With all the sites for info on the Farm Bill, you'd think one would have gotten up a quick update on what was actually passed (which the President has vetoed, but Congress has the votes to over ride).

Some lobbying groups have published what's in it for them, but it's a little like the blind men and the elephant trying to get a picture of the whole.

It's certainly safe to say that it didn't go far enough to reform subsidies, especially given the impact of subsidies on agriculture in countries not rich enough to have them. Some crops were added and there is more support for fruit and veg, not a bad thing if you are going to have subsidies at all. About 10% of the cost of the bill is for crop subsidies.

I think most of us who had things to say about US farm policy early in 2007 realized we weren't going to win this time - but there is progress because conversation about the farm bill seemed much more widespread this time. Or is that just the people with whom I hang out with?

To those who didn't want this bill passed, I have to say that I am not sure programs for the hungry and the malnourished could go much longer without the enactment of some legislation. The widening gap between rich and poor in this country and rising food prices are combining to increase pressure on domestic food aid programs at a time when stocks in food banks, etc., are down. It's not a pretty picture. 2/3 of the cost of this bill is for food stamps, emergency food aid, and nutrition programs.

Some other things: there were incentives for biofuels. Apparently some were of the kind we like to see - conversion of waste to energy sources. Some most clearly were not - crops for fuel instead of crops for food.

I'll be trying to find out more over the next few weeks.

Monday, May 19, 2008

Will rising prices mean less food waste?

That's the question posed at the end of this article on wasting food in America.

We've all heard the statistics, I'm sure, and know it's an appalling situation. And anyone who shares a dumpster with neighboring apartments or condominiums certainly knows the score.

We have small yards here where I live, but no green or organic waste dumpster. I don't eat meat, and I do compost, so I don't have much of that childhood guilt about the starving people in other countries. (The country that comes to mind first when you fill in the blank of "Save the starving -----" is probably a clue as to when you were in grade school.) But one look at what others throw out is always a great reality check. It's appalling. And sometimes the food looks almost as good as that in the Times article.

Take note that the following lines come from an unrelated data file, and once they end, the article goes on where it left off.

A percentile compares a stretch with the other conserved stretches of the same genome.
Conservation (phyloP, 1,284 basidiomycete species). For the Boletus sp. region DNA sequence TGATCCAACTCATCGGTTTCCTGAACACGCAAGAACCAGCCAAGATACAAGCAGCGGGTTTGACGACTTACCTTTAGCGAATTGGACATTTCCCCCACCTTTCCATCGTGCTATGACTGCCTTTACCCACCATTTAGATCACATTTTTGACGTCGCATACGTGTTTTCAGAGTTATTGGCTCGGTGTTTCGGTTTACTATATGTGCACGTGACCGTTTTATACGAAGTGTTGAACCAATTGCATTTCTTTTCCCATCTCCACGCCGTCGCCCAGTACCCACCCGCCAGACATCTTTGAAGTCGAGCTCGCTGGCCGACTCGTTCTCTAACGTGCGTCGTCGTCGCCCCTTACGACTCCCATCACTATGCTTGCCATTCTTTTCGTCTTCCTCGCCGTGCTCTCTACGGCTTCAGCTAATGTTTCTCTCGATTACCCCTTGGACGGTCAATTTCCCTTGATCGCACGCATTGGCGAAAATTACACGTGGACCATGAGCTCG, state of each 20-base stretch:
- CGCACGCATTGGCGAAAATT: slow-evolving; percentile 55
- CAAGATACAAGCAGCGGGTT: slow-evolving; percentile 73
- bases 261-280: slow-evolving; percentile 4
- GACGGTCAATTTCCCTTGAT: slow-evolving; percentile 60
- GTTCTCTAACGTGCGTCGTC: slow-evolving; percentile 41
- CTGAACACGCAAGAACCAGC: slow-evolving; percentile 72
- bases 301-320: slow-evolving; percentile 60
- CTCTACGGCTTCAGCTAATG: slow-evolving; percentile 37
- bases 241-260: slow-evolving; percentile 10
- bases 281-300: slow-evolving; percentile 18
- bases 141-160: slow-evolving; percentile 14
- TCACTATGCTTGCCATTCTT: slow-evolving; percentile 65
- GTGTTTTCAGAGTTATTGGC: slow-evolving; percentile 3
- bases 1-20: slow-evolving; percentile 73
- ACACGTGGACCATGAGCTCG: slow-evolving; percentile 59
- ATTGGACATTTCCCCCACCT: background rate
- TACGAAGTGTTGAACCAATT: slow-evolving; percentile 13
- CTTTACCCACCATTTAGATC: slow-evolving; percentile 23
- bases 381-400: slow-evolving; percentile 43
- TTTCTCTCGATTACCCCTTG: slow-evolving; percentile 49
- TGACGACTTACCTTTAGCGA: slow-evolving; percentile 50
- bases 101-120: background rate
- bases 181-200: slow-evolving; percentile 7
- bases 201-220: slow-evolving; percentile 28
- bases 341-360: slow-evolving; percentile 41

Then when you think about how foodcentric life is around here, the potential waste is astounding.

Thursday, May 15, 2008

Is there a Mark Bittman fan club?

If not, perhaps I could start one.

Here's a 20 minute video of a talk he gave last December and which he linked to his blog today.

I take exception to his minimizing (the minimalist!) the chance of eating locally, but the central point here - eat less meat and more plants - is well and entertainingly made.

Monday, May 12, 2008

What North American food nation do you live in?

I keep forgetting to post this link:

A wonderful map accompanying a review of a book, “Renewing America's Food Traditions” by Gary Paul Nabhan, about disappearing foods.

I feel a little squirrely knowing I live in acorn nation, but I feel as though I live where acorn nation meets salmon nation. I also get a sense of reality about our diocese when I note that we also include part of pine nut nation.

The Greendex is pretty interesting

Here's another footprint-type calculator where you can compare yourself to our national average (not good) and to ratings of other countries.

I answered the questions, and found it gave a more nuanced picture than other calculators I have used. Usually I am over the top because I live alone and drive a lot for work/ministry purposes. Here, work miles are exempted, and eating and recycling habits count. But when I compared myself to the descriptions of countries with average scores similar to mine, the similar scores come from very different practices. Also, I noticed there were comments on water use for the various countries, but I didn't find the questions in the survey for individuals.